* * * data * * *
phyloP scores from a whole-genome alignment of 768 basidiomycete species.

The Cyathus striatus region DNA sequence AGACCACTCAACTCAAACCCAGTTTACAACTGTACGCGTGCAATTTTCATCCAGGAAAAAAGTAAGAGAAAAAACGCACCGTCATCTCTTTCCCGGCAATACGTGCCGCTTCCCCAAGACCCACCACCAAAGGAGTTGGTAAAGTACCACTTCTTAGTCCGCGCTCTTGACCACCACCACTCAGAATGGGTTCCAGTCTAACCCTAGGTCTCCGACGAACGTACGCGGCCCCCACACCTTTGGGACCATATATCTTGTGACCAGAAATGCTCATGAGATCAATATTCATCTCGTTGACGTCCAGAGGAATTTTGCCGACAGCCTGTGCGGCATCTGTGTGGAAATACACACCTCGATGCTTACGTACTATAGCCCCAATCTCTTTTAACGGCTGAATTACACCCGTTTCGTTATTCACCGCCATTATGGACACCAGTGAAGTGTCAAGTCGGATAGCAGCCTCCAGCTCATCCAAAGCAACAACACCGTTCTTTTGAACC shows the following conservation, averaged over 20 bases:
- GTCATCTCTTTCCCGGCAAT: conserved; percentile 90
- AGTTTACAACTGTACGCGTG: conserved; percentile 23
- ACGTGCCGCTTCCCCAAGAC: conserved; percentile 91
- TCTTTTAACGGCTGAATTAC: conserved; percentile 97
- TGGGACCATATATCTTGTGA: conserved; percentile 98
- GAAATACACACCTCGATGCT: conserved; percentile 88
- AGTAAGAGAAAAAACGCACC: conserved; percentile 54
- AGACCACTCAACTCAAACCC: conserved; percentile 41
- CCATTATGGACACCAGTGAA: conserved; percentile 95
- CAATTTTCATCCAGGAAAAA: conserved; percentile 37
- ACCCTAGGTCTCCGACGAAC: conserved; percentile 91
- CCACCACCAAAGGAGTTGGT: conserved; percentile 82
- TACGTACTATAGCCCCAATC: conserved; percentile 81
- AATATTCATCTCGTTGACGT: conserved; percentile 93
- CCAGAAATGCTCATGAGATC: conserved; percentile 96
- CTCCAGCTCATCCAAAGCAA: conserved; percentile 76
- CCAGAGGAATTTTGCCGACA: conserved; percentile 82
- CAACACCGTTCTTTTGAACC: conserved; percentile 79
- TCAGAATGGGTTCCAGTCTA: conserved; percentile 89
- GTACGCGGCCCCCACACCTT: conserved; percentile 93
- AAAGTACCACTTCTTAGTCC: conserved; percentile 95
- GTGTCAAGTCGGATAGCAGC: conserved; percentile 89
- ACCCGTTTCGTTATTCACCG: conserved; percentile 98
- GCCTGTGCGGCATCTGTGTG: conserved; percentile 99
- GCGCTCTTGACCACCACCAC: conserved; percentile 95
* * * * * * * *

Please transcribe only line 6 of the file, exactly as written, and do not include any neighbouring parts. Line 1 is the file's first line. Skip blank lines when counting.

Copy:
- TCTTTTAACGGCTGAATTAC: conserved; percentile 97